What I learned as an extern for Ed100

by Jeff Camp | January 18, 2022 | 0 Comments
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Volunteers are crucial to the success of Ed100. For the last several years, we have involved college students as both externs (in the month of December) and interns (during the months of June, July and August). We primarily accept applications for these positions through Handshake. Sophie Boileau, a student at Carleton College, wrote (and coded) the reflection below to describe her experience.


My most interesting discoveries

I got super excited to learn more about the world of education - so much so that I've made up my mind to pursue the educational studies minor at Carleton! One of my favorite parts of my externship experience was getting to code a website in html, and I hand-coded my final reflection piece (this blog post) in Visual Studio. My passion for computer science surprised me, as I was previously on the fence about whether or not I wanted to major in computer science (as well as math). Now, I'm definitely leaning toward declaring that double major. Getting to work with the Ed100 website was thrilling!

Final Reflection Piece

Jeff Camp, my externship host, told us that Ed100 is substantially powered by volunteers. He also said that most of the education policy advocates are volunteers, which is really inspiring as well as surprising. We met with many people for all sorts of reasons, from the best online platform for their events to writing lessons to investigating how to better represent Native students. I learned a lot by getting to listen to these calls.

My support network

I was really lucky because my roommate was also working in the same externship program as me. She and I would text each other nonstop with questions and revelations we'd had, so we got to work together a lot. Jeff Camp was also super helpful, and he connected us with other helpful sources. Through him, I met with Daniel Willis and Dr. Hueling Lee, who were both amazing and had fascinating things to say. He also urged me to find online resources, such as visual studio code, google analytics, search console, and Datawrapper. For example, I made the graphic below through datawrapper.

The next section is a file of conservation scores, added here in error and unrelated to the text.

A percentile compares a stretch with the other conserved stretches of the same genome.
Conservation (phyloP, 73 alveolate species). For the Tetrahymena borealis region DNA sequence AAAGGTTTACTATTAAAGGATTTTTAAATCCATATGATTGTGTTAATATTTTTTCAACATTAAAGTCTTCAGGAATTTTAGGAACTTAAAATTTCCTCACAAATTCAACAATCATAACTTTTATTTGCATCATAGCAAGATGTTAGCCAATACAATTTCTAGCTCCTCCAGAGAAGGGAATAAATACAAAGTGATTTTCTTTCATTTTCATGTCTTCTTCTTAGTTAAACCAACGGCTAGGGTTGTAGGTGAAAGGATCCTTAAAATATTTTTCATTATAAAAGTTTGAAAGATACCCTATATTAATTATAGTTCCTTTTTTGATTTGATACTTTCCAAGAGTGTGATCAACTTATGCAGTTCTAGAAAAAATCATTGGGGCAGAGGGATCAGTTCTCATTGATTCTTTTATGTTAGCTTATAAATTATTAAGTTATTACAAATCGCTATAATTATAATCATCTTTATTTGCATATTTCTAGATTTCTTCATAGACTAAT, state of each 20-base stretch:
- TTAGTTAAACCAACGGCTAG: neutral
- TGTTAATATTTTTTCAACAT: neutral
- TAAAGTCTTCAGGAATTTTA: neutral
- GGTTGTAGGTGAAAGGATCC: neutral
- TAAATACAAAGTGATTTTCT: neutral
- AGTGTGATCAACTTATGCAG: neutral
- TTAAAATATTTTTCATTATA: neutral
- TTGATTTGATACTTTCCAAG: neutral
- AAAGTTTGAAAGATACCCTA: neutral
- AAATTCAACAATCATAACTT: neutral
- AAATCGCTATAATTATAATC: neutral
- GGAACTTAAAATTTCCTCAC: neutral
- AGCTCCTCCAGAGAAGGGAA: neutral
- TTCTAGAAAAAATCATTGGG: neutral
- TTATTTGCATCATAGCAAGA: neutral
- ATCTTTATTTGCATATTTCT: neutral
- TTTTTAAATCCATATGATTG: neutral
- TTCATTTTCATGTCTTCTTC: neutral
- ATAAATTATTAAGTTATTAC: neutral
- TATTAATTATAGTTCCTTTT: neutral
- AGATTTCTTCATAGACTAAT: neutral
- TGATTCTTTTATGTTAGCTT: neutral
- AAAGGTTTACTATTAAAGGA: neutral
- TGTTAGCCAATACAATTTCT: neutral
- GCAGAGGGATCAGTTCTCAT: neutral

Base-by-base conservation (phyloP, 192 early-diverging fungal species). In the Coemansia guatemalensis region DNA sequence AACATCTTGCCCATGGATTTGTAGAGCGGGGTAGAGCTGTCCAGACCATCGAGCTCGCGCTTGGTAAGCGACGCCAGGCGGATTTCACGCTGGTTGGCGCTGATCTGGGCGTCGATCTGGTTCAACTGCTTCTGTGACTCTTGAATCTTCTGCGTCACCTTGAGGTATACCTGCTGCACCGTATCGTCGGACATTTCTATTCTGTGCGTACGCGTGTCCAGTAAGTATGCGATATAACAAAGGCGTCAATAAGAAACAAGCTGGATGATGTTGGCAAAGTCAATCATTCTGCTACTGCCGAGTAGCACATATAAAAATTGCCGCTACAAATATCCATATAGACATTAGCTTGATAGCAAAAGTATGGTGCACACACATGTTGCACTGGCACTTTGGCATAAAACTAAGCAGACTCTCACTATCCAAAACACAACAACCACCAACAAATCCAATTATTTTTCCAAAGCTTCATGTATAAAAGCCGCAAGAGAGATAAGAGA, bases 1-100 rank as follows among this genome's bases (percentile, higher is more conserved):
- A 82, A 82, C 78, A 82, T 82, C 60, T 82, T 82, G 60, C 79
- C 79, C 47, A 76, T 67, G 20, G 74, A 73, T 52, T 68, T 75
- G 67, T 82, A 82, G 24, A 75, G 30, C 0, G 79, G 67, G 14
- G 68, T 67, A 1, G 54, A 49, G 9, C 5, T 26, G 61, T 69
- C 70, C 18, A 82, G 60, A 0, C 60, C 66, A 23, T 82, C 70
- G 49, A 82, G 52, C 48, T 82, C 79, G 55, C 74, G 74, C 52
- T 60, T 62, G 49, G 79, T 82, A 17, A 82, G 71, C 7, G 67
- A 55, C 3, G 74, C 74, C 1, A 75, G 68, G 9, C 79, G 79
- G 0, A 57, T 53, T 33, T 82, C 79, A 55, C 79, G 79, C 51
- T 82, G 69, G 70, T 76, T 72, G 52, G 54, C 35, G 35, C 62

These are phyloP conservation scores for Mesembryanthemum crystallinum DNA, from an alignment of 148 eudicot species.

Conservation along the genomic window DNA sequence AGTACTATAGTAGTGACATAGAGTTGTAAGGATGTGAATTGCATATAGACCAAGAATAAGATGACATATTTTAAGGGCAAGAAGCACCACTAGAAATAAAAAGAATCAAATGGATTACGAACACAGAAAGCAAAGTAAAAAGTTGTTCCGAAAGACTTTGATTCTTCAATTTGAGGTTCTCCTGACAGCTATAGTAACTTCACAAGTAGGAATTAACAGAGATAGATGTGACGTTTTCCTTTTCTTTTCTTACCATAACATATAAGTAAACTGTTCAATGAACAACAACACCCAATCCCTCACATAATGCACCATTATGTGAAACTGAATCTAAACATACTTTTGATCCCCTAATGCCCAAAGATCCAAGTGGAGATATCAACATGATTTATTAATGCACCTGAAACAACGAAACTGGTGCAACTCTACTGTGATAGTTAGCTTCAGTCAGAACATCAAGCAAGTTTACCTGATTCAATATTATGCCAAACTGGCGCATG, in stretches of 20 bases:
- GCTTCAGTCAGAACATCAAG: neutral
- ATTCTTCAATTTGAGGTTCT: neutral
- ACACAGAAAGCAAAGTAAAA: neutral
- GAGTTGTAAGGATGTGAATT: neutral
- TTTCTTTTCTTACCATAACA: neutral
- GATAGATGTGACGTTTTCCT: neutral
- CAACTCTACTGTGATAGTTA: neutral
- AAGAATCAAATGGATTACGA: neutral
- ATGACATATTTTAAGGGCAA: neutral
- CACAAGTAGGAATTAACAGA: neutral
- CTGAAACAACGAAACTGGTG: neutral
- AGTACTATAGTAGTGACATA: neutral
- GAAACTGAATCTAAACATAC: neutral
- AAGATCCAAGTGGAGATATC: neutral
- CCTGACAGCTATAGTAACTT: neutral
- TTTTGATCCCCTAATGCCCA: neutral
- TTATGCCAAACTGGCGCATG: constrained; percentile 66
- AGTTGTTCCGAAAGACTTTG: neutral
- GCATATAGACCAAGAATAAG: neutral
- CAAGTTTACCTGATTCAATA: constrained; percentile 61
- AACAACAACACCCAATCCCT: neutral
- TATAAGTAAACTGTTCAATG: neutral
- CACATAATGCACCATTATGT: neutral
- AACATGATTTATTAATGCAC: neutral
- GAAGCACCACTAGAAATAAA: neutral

The connections I made

Jeff Camp was an amazing connection to make, and I'm interested in working with him again. I have the contact information for a lot of people with whom we met, and they specialize in many different things. A lot of people who we met with gave me resources to look further into as well. I plan on reaching out to many people to learn more.

The challenges I had

I think my biggest challenge was not knowing how to code html, then diving straight into it. The first page I worked on was Lesson 4.1: Early Childhood Education. Even though I had technical difficulties, I had fun messing with programming and learning more about how website development worked. Plus, Jeff Camp was easily accessible through Slack, which was wonderful. One of the things that was hardest for me was making blog postage stamps, like this one.

My strengths and weaknesses

I learned that I was really passionate about computer science, which surprised me. I knew I loved education, but having my interest in computer science intersect with that was super exciting. Time flew when I was working on every part of the process, and I enjoyed myself a lot.

There were definitely things that I struggled with that I couldn't control - like food poisoning, power outages, etc. I thing the most difficult part of the externship program was that my experience was all online with a time difference. It was hard to get motivated and to coordinate work with my roommate, who is living across the country.

How my externship experience will help me in the future

I learned a lot about education in revising and coding lessons. However, since Ed100 is an organization that's specific to California education, it won't all be applicable to my future. I think the skills that I learned during the externship program will be most helpful, especially learning html.

Sophie Boileau, Ed100 extern, December 2021.

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